President Trump is doubling down on his decision to retweet an unfounded QAnon conspiracy theory that Osama bin Laden is still alive, a move that threatens to alienate members of the military with the election less than three weeks away.
Trump's amplification of conspiracy theories that bin Laden’s death was faked and that a body double that was killed instead comes on the heels of reports that disparaged soldiers and his suggestion that he may have contracted coronavirus from Gold Star families.
Military observers say the president's propensity to retweet suspect material about a military operation isn't likely to help win back any support.
“It’s certainly not going to help him,” Gary Schmitt, a national security expert with the conservative American Enterprise Institute, said of the retweets.
“Most of the folks in the military are there voluntarily, they're career, they’re not just there for during the term of one president. They have a good sense that they’ve dedicated themselves to a certain life and the president seems to be suggesting that, outside anything else, they’ve been fooled."
"It can’t help but shake the military’s judgement about his judgment," Schmitt added.
Trump on Tuesday retweeted an account linked to the QAnon conspiracy theory that promoted the unfounded allegation that bin Laden is still alive. The account has since been suspended, but the following day Trump retweeted a video pushing baseless claims about bin Laden's death.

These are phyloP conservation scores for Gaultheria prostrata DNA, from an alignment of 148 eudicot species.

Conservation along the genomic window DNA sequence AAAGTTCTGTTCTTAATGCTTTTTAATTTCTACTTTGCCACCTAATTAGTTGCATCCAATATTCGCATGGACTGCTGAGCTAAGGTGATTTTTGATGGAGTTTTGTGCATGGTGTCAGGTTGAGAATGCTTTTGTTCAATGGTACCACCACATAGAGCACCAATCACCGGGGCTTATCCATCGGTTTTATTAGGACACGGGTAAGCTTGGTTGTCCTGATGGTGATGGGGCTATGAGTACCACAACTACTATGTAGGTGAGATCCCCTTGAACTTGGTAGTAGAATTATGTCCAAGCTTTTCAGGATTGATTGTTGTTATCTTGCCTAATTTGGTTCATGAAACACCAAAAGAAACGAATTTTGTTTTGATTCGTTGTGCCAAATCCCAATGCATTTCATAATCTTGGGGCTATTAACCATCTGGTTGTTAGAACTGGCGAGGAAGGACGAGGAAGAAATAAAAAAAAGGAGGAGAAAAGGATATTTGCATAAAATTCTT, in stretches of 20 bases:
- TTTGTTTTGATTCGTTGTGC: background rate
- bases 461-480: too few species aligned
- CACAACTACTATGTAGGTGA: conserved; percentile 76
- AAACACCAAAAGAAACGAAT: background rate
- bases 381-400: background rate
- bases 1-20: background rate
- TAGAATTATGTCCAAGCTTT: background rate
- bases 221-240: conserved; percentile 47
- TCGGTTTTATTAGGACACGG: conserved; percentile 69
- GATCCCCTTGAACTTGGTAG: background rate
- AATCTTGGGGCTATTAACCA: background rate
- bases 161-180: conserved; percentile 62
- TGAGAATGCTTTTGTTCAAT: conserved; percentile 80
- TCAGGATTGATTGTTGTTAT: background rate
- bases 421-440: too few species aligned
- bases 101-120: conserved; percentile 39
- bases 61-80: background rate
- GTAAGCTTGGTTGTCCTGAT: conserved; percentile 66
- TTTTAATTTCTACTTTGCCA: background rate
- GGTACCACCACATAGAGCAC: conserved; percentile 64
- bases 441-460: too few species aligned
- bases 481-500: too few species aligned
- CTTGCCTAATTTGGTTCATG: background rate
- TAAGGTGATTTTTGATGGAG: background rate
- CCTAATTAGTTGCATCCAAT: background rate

“That was an opinion of somebody and that was a retweet. I'll put it out there. People can decide for themselves,” Trump said of his retweets during his town hall appearance on NBC Thursday night.
Pressed on his decision by NBC moderator Savannah Guthrie, Trump would not disavow QAnon and only replied: “That was a retweet, and I do a lot of retweets.”
But pushing the hoax, which also attempts to undermine a major military achievement that took place when his Democratic rival was in the White House, is not sitting well with some former members of the military who previously backed Trump.
Trump's troubles with the military escalated last month after The Atlantic reported that he called U.S. troops who died in battle “suckers” and “losers.”
The president has denied making the comments, but kept up tensions with the Pentagon by accusing Defense Department leaders of deciding to send forces into war to appease defense contractors.
Source: The Hill